Marcus L. Clark
April 27, 2015
Instructor: Scott Patch
Criminal Justice System
Crime can be defined as “conduct in violation of the criminal laws of the state, the national, or an area jurisdiction, that there's a no lawfully acceptable justification or excuse.” which means that “crime” depends on wherever you are and similar behavior might or might not be against the law looking on the standing of the offender, the time of day, the year, the situation of the offence, or maybe the explanations behind the behavior. Even so, everybody looks to agree that some behaviors are perpetually or typically criminal. That’s however social expectations are approved and laws come to be created. This suggests that the thought of crime ought to embrace any behaviors that are not outlined by law or the political method. It views crime as any delinquent act that has to be pent-up to take care of society. (CJS) Society uses common models to see what a criminal act is. The Justice System has two models: consensus Model and Conflict Model. The consensus model is employed by the Criminal Justice System (CJS) and it shows that the majority of society shares identical values and beliefs. This model works on the belief that once individuals form as a society they're going to have identical morals and beliefs. They come to an agreement of what are the final norms and values. According to the consensus Model, crime is something that goes against the values and beliefs of society, and is damaging to society. Any person(s) that performs an act or action that goes against these values and beliefs are considered a threat to society and needs to be prosecuted. Deviant behavior is controlled and prevented by the laws that society passes.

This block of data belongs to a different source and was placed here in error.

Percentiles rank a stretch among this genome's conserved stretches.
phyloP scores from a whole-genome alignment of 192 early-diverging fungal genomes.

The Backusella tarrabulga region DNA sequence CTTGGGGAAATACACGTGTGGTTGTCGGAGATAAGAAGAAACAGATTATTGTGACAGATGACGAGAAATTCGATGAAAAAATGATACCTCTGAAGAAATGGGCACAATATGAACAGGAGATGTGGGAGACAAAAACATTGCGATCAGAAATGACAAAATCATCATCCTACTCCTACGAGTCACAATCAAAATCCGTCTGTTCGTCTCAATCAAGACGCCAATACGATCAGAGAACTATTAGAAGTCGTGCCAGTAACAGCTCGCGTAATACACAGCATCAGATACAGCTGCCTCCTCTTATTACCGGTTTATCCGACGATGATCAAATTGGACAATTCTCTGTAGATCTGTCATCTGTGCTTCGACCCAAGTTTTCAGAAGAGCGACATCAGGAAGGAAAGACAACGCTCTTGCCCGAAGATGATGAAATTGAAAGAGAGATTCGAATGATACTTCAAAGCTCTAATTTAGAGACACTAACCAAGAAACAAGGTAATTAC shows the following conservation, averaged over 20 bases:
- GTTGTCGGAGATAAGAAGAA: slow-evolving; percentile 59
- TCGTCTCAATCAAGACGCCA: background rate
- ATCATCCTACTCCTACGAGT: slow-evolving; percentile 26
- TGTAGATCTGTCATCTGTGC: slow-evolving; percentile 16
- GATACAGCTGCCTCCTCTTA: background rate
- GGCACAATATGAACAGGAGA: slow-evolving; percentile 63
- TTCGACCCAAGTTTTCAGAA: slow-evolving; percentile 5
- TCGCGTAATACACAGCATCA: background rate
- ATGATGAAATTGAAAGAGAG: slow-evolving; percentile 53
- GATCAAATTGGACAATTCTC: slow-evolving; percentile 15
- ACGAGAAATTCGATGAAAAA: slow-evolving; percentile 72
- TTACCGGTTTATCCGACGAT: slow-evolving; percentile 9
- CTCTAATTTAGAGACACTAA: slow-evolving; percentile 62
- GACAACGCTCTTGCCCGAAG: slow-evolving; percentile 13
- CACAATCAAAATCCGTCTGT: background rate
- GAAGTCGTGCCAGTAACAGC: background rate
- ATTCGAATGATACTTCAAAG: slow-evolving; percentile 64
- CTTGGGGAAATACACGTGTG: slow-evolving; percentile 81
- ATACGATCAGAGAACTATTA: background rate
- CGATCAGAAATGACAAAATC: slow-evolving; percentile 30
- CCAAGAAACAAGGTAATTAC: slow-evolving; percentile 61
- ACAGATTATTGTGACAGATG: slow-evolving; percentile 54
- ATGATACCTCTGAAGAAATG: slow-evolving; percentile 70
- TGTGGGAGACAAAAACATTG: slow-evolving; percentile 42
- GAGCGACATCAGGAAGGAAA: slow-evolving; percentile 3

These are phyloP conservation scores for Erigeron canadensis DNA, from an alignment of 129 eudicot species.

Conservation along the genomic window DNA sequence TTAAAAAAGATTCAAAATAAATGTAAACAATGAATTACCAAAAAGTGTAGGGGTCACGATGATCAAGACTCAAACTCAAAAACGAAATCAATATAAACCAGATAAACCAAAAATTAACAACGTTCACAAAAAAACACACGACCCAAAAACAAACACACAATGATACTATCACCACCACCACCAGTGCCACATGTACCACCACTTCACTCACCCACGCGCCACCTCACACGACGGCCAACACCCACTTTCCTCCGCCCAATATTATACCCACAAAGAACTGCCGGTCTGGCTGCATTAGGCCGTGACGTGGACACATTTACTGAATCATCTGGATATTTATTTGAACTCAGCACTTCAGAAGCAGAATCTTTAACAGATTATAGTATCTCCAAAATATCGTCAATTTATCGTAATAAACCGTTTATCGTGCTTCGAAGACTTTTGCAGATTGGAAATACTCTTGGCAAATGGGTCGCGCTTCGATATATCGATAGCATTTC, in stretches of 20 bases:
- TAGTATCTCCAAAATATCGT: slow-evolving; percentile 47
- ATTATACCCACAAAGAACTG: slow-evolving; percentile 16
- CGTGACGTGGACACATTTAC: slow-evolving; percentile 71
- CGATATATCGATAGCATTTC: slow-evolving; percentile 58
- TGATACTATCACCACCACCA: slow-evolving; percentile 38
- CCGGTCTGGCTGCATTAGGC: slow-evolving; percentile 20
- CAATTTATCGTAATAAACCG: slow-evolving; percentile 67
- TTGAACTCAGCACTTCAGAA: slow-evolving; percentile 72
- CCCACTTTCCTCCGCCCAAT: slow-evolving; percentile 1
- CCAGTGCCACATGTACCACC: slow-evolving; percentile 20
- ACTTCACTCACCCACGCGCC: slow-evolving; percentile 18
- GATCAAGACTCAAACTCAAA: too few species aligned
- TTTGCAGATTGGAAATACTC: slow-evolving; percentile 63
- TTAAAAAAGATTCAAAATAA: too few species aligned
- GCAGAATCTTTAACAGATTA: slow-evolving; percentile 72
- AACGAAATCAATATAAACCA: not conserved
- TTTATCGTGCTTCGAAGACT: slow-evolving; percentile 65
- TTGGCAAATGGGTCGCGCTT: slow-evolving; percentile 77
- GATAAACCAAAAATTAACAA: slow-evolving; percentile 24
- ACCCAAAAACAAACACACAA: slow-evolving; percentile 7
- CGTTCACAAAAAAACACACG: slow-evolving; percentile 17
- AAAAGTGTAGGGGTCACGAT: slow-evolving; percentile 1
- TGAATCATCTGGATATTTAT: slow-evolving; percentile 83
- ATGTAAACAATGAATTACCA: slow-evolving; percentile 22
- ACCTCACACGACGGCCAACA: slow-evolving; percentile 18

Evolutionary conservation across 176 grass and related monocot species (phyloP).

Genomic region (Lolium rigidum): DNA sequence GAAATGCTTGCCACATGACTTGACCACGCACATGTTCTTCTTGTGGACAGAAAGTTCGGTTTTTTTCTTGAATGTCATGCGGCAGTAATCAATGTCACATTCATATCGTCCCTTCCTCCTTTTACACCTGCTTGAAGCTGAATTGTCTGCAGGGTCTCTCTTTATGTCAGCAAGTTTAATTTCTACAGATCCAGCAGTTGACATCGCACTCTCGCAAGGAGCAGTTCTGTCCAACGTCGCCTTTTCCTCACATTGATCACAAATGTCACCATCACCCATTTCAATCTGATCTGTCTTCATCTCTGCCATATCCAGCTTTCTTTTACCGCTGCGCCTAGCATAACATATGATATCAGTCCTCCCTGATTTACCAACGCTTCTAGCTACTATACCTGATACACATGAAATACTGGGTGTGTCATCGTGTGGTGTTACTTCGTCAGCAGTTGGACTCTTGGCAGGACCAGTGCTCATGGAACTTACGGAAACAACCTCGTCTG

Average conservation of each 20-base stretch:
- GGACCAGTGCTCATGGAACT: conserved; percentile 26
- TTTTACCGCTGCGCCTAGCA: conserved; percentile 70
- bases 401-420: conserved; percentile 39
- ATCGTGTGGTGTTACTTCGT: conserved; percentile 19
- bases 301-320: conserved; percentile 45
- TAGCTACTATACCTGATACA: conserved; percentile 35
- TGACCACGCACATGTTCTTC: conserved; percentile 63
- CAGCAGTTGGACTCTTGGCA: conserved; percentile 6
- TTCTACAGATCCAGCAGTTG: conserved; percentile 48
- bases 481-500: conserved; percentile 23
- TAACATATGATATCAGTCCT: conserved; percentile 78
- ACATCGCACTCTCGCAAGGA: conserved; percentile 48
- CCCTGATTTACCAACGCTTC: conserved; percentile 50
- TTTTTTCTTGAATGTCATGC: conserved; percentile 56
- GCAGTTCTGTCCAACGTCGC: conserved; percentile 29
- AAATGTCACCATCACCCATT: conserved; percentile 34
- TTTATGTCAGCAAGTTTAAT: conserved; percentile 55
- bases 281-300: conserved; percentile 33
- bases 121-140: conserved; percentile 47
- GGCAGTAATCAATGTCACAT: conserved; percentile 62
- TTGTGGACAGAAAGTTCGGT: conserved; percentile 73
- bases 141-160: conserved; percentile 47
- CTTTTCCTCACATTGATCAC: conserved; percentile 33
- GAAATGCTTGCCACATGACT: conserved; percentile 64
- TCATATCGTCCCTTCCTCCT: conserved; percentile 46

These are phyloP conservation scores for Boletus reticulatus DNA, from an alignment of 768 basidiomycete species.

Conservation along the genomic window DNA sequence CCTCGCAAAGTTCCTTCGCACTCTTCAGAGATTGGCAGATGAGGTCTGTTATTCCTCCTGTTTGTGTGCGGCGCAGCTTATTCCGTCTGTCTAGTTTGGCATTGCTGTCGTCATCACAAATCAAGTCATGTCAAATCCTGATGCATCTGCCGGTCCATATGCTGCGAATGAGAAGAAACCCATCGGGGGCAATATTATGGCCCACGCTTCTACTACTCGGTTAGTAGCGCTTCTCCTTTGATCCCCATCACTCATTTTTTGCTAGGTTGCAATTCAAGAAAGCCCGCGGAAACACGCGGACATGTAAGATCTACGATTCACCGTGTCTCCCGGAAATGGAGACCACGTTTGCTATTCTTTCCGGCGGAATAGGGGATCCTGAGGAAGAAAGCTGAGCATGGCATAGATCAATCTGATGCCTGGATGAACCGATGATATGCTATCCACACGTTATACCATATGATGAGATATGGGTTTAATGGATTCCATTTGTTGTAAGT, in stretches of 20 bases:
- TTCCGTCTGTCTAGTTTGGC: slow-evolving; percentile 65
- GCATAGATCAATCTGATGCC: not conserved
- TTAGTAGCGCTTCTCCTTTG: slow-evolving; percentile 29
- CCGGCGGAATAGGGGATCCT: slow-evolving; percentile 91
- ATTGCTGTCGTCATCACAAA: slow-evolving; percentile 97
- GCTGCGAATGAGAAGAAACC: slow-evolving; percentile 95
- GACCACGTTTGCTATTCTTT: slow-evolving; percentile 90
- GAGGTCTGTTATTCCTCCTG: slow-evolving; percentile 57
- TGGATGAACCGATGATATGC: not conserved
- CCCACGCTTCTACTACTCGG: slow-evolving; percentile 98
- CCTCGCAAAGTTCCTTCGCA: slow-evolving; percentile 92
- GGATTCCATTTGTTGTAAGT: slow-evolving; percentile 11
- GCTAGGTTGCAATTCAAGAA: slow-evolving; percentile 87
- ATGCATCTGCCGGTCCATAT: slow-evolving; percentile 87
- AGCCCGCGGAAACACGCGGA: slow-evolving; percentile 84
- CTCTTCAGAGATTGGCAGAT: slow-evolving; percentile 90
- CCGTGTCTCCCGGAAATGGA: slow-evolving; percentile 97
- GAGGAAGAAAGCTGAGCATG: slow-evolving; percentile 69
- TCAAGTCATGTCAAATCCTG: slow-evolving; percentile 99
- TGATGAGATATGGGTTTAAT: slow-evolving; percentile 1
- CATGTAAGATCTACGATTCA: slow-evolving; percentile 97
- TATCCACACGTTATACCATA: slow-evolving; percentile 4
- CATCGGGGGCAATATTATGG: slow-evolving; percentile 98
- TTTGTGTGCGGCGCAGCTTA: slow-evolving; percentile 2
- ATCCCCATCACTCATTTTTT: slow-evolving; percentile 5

The Conflict Model is the model that is used to confirm the content of criminal law. This model is set by those who hold economic, political, and social power within the community. What’s believed to...
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